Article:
As tensions grow between the United States and North Korea, new satellite imagery has cast a light on Kim Jong-un’s next possible move.
It appears as though he’s planning a submarine missile test next.
The crazy North Korea dictator threatened to attack Guam after President Trump issued his “fire and fury” threat.
On Friday afternoon as the market was about to close, we discussed an unconfirmed report that North Korea had issued “emergency standby orders” to its civil defense units, and we said that at the same time, “traders are furiously hitting refresh on the website of 38North.org for the daily satellite image update of North Korea’s missile launch preparedness, which has yet to hit and which could mean the difference between another sleepy, boring open on Monday and a VIX surging above 20, 30 or more depending on what “path” Kim Jong-Un picks over the next 48 hours.”
Shortly after the note, 38North, best known for its real-time satellite imagery of North Korean military operations and slightly less known for a pro-war spin according to some (hence, take their conclusions with caution), reported that recent satellite photos suggests that North Korea is preparing for fresh submarine-based missile tests even as Trump has repeatedly stated that any new provocation from North Korea could be grounds for a military operation.
Referring to photographs taken on August 7, Joseph Bermudez, a North Korea specialist, claimed that they could indicate preparations for a new test of a submarine-launched ballistic missile (SLBM). “Recent commercial satellite imagery reveals several developments suggesting that North Korea may be accelerating the development of the sea-based leg of its nuclear forces,” he said.
Of particular interest in the imagery is that netting or tarps have been suspended above both the fore and aft decks of the SINPO-class submarine obscuring any activity taking place beneath them. This was last done prior to the July 9, 2016 test of the Pukguksong-1, suggesting that the North may be preparing for a new series of “at sea” test launches, has undertaken modifications or upgrades to the submarine’s launch systems, or is developing a more advanced version of the Pukguksong-1. Recent ejection tests of an SLBM also support the assessment that an at-sea SLBM test may be forthcoming.
Figure 1. Netting or tarps suspended over SINPO-class SSBA in the secure boat basin
Some further details:
As noted in our July report, sometime during the last week in May, the SINPO-class submarine was repositioned forward along its dock and the submersible test stand barge was moved to a position aft of the submarine (both had previously been in their former positions since December 9, 2016). Since the July report, netting or tarps have been suspended above both the fore and aft decks of the submarine obscuring any activity taking place beneath them. The only other time this was seen was during May-July 2016 and prior to the failed July 9, 2016 Pukguksong-1 test. It is unclear if this activity is signaling a forthcoming at sea SLBM test, although the recent ejection tests would support such an assessment. No activity is noted on or near the submersible test stand barge in the latest image.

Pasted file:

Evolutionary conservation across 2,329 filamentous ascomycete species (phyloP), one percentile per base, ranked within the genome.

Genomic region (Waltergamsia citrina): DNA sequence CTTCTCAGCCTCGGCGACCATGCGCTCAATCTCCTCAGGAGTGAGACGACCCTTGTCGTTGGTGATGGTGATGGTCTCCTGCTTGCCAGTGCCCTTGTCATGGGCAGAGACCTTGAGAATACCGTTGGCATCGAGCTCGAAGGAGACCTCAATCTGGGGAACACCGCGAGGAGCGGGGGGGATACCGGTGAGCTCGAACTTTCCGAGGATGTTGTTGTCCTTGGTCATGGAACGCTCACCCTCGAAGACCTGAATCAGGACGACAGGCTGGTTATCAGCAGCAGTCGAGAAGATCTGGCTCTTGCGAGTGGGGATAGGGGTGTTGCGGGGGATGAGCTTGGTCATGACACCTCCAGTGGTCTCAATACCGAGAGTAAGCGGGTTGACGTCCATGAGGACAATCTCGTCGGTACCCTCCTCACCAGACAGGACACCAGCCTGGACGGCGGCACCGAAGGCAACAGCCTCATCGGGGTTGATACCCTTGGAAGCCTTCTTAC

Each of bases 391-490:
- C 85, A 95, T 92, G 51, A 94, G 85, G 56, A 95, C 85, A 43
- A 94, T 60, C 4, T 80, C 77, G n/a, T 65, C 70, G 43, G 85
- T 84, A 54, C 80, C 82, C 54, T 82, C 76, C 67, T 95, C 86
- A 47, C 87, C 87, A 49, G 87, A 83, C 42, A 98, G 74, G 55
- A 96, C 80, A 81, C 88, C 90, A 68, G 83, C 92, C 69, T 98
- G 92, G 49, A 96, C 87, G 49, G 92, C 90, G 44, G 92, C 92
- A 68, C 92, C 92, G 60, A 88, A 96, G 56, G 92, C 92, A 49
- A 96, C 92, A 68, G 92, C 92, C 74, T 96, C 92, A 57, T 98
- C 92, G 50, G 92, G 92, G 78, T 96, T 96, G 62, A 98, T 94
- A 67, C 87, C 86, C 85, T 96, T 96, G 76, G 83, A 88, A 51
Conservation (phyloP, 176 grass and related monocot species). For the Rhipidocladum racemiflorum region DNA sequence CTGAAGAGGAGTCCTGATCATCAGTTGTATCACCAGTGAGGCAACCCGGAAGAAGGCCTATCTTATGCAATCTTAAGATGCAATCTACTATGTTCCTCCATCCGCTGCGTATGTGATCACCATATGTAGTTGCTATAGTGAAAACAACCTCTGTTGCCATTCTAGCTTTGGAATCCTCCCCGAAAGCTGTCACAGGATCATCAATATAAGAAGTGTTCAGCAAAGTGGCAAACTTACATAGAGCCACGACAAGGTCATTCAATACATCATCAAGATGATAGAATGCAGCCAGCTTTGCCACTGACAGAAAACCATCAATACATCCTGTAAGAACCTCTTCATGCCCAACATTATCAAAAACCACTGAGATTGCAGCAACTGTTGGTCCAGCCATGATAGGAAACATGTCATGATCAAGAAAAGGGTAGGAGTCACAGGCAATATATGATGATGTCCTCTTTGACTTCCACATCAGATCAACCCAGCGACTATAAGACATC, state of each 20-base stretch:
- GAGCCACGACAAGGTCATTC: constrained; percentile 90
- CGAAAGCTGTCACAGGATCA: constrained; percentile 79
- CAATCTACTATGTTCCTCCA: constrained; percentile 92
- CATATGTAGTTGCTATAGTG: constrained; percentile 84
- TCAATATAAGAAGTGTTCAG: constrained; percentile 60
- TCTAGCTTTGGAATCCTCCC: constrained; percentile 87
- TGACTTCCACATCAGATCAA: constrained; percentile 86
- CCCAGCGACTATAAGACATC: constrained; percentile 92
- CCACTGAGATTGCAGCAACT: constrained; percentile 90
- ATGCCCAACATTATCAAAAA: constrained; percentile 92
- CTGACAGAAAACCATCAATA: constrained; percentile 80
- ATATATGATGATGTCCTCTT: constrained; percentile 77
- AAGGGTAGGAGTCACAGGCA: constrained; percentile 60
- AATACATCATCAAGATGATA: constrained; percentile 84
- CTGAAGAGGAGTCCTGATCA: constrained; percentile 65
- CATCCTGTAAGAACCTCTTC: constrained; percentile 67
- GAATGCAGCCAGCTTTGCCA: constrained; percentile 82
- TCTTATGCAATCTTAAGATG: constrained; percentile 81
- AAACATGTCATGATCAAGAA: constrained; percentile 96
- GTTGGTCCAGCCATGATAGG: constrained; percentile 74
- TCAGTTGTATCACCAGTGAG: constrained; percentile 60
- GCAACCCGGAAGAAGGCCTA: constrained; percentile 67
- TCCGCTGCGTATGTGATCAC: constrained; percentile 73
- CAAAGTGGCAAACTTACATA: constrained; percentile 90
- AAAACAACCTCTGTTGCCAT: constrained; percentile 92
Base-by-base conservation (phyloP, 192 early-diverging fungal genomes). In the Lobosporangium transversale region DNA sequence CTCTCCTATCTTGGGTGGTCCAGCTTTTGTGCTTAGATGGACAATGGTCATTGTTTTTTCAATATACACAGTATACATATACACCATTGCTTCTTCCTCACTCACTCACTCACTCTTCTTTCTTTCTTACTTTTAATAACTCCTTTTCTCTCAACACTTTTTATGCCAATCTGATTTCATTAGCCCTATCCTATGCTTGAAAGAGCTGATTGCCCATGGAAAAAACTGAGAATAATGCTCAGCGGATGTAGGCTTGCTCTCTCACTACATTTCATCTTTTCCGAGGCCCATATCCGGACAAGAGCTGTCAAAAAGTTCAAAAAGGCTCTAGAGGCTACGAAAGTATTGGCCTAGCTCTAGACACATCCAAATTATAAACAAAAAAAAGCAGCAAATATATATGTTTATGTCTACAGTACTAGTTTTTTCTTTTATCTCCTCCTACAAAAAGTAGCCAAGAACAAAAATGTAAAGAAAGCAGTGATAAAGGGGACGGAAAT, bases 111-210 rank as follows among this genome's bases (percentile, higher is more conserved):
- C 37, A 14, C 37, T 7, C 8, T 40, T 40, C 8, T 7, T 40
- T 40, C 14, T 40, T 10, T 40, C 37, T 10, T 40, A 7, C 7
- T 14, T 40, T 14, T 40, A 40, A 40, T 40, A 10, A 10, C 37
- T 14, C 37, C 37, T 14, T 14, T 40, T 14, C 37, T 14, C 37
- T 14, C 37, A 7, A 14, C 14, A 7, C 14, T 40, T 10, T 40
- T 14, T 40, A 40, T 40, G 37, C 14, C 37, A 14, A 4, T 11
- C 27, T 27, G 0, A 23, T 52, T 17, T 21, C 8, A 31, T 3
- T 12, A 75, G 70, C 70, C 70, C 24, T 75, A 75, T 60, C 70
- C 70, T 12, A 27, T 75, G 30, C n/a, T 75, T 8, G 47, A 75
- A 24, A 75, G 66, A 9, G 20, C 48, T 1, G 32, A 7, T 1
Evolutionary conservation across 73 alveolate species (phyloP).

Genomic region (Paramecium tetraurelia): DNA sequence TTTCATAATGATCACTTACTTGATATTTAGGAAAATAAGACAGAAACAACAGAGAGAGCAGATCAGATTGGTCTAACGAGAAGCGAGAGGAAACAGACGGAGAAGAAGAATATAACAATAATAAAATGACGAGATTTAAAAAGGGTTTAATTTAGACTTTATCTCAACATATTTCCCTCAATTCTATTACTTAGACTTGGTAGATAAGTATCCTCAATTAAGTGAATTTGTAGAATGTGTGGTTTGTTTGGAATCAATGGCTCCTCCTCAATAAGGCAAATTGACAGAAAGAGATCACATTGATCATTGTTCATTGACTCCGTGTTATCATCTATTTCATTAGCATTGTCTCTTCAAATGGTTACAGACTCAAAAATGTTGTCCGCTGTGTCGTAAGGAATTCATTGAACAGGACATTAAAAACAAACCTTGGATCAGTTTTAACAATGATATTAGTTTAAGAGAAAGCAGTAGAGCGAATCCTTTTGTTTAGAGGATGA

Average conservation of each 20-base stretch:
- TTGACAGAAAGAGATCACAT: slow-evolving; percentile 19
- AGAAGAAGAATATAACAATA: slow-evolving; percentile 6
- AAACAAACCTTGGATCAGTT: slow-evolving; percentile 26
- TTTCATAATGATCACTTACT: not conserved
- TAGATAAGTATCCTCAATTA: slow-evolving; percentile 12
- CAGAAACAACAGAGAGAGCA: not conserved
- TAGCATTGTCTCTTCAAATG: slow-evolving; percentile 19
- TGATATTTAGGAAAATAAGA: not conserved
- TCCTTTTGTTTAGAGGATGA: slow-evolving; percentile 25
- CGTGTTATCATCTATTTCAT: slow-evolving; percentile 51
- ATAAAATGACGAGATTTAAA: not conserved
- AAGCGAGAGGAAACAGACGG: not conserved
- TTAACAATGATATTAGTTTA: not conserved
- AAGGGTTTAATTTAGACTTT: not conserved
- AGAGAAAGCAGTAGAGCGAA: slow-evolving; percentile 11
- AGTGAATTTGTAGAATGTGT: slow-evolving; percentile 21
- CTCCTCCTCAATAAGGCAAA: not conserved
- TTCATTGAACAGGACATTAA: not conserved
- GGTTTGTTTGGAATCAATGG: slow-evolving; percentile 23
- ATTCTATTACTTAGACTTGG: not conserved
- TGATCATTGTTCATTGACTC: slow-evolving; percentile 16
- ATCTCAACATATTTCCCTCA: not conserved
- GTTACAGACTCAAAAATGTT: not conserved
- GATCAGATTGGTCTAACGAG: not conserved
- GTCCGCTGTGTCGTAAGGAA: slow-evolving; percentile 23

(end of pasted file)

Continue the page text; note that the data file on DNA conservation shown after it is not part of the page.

Figure 2. Netting or tarps suspended over SINPO-class SSBA observed in May 2016.
Separately, Bermudez said that imagery of the Mayang-do Navy Shipyard and Submarine Base shows the same number of ROMEO-class submarines that are usually berthed there, indicating that a recent spike in ROMEO activity in the East Sea (Sea of Japan) was a singular rather than force-wide event.
Imagery of the Mayang-do Navy Shipyard and Submarine Base shows the same number of ROMEO-class submarines that are usually berthed there, indicating that a recent spike in ROMEO activity in the East Sea (Sea of Japan) was a singular rather than force-wide event. The week-long patrol by a ROMEO-class attack submarine in the East Sea (Sea of Japan) was “highly unusual and unprecedented,” as Korea People’s Navy submarines have not been known to venture far from their home ports over the past ten years. The few times they have, it has been only to participate in short annual military exercises. The purpose of this recent activity is unclear, but there are several potential explanations including: Kim Jong Un’s desire to expand his provocative policy of the past two years into the naval arena; a practical exercise demonstrating renewed North Korean offensive naval capabilities (potentially a component of the strategic review of military capabilities ordered by Kim Jong Un when he came to power); a training cruise intended to prepare a submarine and its crew for a longer cruise to monitor future ballistic missile tests or conduct offensive conventional attack missions; validation of upgrades to the ROMEO-class submarine (a number of ROMEO-class submarines have been undergoing extended maintenance and refurbishment during the past five years)—or some combination of the above.
A preliminary comparison of the submarine activity at both the Mayang-do Navy Shipyard and Submarine Base during the past twelve months with the August 7 image shows the number of ROMEO-class submarines has remained relatively constant, averaging 12-15; and the number of SANGO-class coastal submarines averaging 11-15. In the August 7 image, 12 ROMEO- and 15 SANGO-class submarines are berthed. This suggests that the July “unusual activities” were a singular event rather than a force-wide event. Regardless, extended North Korean operations in the East Sea should be viewed with concern.
Figure 3. Multiple SANGO and ROMEO-class submarines berthed in the Mayang-do Navy Shipyard.
Figure 4. One SANGO-class and three ROMEO-class submarines berthed at the south pier of the Mayang-do Submarine Base.